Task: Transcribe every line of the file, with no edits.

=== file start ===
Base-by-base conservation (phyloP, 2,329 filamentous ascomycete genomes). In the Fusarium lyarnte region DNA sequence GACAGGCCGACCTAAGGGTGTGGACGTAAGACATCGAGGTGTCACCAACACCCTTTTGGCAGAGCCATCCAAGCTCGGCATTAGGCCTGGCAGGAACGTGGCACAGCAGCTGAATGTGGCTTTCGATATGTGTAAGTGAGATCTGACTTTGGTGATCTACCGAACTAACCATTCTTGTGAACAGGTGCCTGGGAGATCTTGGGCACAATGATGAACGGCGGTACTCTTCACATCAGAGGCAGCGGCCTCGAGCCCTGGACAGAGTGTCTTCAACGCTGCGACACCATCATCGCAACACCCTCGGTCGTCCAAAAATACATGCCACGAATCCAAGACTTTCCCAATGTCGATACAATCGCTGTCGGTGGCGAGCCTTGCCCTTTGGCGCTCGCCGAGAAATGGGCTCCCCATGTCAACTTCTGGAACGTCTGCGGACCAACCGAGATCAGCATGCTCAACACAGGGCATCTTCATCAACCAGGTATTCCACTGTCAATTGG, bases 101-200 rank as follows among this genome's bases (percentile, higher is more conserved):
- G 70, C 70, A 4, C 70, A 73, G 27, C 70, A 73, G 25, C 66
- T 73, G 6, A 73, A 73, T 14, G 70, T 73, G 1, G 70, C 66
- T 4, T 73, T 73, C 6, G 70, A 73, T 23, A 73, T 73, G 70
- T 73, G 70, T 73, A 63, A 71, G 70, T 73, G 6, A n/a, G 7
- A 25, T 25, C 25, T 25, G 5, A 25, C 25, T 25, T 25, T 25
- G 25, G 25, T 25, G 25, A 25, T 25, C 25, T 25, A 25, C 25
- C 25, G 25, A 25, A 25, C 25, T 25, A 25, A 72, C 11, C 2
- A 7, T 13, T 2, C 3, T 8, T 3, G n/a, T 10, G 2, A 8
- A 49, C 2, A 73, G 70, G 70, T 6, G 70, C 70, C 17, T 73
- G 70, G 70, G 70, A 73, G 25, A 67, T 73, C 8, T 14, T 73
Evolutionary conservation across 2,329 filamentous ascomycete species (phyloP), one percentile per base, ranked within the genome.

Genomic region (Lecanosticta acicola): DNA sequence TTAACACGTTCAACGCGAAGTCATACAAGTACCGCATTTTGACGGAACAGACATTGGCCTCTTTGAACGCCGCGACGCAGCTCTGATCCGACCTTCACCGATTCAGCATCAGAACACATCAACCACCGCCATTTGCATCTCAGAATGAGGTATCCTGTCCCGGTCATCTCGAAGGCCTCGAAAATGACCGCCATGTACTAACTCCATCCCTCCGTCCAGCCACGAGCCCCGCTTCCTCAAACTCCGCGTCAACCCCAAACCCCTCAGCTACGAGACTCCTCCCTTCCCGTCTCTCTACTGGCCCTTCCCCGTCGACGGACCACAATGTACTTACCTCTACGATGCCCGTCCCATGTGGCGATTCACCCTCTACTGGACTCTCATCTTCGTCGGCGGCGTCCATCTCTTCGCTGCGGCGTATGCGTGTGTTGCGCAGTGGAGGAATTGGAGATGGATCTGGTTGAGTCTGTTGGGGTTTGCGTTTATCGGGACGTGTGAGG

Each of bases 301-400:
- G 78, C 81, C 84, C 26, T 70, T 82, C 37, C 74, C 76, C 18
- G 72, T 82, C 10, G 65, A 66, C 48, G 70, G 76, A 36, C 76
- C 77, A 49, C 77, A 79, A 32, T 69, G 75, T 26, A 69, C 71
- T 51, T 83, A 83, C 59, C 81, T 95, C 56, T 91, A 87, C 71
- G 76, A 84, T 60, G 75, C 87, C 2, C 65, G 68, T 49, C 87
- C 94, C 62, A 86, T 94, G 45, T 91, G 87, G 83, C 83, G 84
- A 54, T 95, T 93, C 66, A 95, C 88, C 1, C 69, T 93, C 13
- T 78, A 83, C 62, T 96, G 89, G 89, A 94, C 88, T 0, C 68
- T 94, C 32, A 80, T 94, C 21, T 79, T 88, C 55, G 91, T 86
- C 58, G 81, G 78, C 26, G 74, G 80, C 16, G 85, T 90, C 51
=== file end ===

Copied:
Base-by-base conservation (phyloP, 2,329 filamentous ascomycete genomes). In the Fusarium lyarnte region DNA sequence GACAGGCCGACCTAAGGGTGTGGACGTAAGACATCGAGGTGTCACCAACACCCTTTTGGCAGAGCCATCCAAGCTCGGCATTAGGCCTGGCAGGAACGTGGCACAGCAGCTGAATGTGGCTTTCGATATGTGTAAGTGAGATCTGACTTTGGTGATCTACCGAACTAACCATTCTTGTGAACAGGTGCCTGGGAGATCTTGGGCACAATGATGAACGGCGGTACTCTTCACATCAGAGGCAGCGGCCTCGAGCCCTGGACAGAGTGTCTTCAACGCTGCGACACCATCATCGCAACACCCTCGGTCGTCCAAAAATACATGCCACGAATCCAAGACTTTCCCAATGTCGATACAATCGCTGTCGGTGGCGAGCCTTGCCCTTTGGCGCTCGCCGAGAAATGGGCTCCCCATGTCAACTTCTGGAACGTCTGCGGACCAACCGAGATCAGCATGCTCAACACAGGGCATCTTCATCAACCAGGTATTCCACTGTCAATTGG, bases 101-200 rank as follows among this genome's bases (percentile, higher is more conserved):
- G 70, C 70, A 4, C 70, A 73, G 27, C 70, A 73, G 25, C 66
- T 73, G 6, A 73, A 73, T 14, G 70, T 73, G 1, G 70, C 66
- T 4, T 73, T 73, C 6, G 70, A 73, T 23, A 73, T 73, G 70
- T 73, G 70, T 73, A 63, A 71, G 70, T 73, G 6, A n/a, G 7
- A 25, T 25, C 25, T 25, G 5, A 25, C 25, T 25, T 25, T 25
- G 25, G 25, T 25, G 25, A 25, T 25, C 25, T 25, A 25, C 25
- C 25, G 25, A 25, A 25, C 25, T 25, A 25, A 72, C 11, C 2
- A 7, T 13, T 2, C 3, T 8, T 3, G n/a, T 10, G 2, A 8
- A 49, C 2, A 73, G 70, G 70, T 6, G 70, C 70, C 17, T 73
- G 70, G 70, G 70, A 73, G 25, A 67, T 73, C 8, T 14, T 73
Evolutionary conservation across 2,329 filamentous ascomycete species (phyloP), one percentile per base, ranked within the genome.

Genomic region (Lecanosticta acicola): DNA sequence TTAACACGTTCAACGCGAAGTCATACAAGTACCGCATTTTGACGGAACAGACATTGGCCTCTTTGAACGCCGCGACGCAGCTCTGATCCGACCTTCACCGATTCAGCATCAGAACACATCAACCACCGCCATTTGCATCTCAGAATGAGGTATCCTGTCCCGGTCATCTCGAAGGCCTCGAAAATGACCGCCATGTACTAACTCCATCCCTCCGTCCAGCCACGAGCCCCGCTTCCTCAAACTCCGCGTCAACCCCAAACCCCTCAGCTACGAGACTCCTCCCTTCCCGTCTCTCTACTGGCCCTTCCCCGTCGACGGACCACAATGTACTTACCTCTACGATGCCCGTCCCATGTGGCGATTCACCCTCTACTGGACTCTCATCTTCGTCGGCGGCGTCCATCTCTTCGCTGCGGCGTATGCGTGTGTTGCGCAGTGGAGGAATTGGAGATGGATCTGGTTGAGTCTGTTGGGGTTTGCGTTTATCGGGACGTGTGAGG

Each of bases 301-400:
- G 78, C 81, C 84, C 26, T 70, T 82, C 37, C 74, C 76, C 18
- G 72, T 82, C 10, G 65, A 66, C 48, G 70, G 76, A 36, C 76
- C 77, A 49, C 77, A 79, A 32, T 69, G 75, T 26, A 69, C 71
- T 51, T 83, A 83, C 59, C 81, T 95, C 56, T 91, A 87, C 71
- G 76, A 84, T 60, G 75, C 87, C 2, C 65, G 68, T 49, C 87
- C 94, C 62, A 86, T 94, G 45, T 91, G 87, G 83, C 83, G 84
- A 54, T 95, T 93, C 66, A 95, C 88, C 1, C 69, T 93, C 13
- T 78, A 83, C 62, T 96, G 89, G 89, A 94, C 88, T 0, C 68
- T 94, C 32, A 80, T 94, C 21, T 79, T 88, C 55, G 91, T 86
- C 58, G 81, G 78, C 26, G 74, G 80, C 16, G 85, T 90, C 51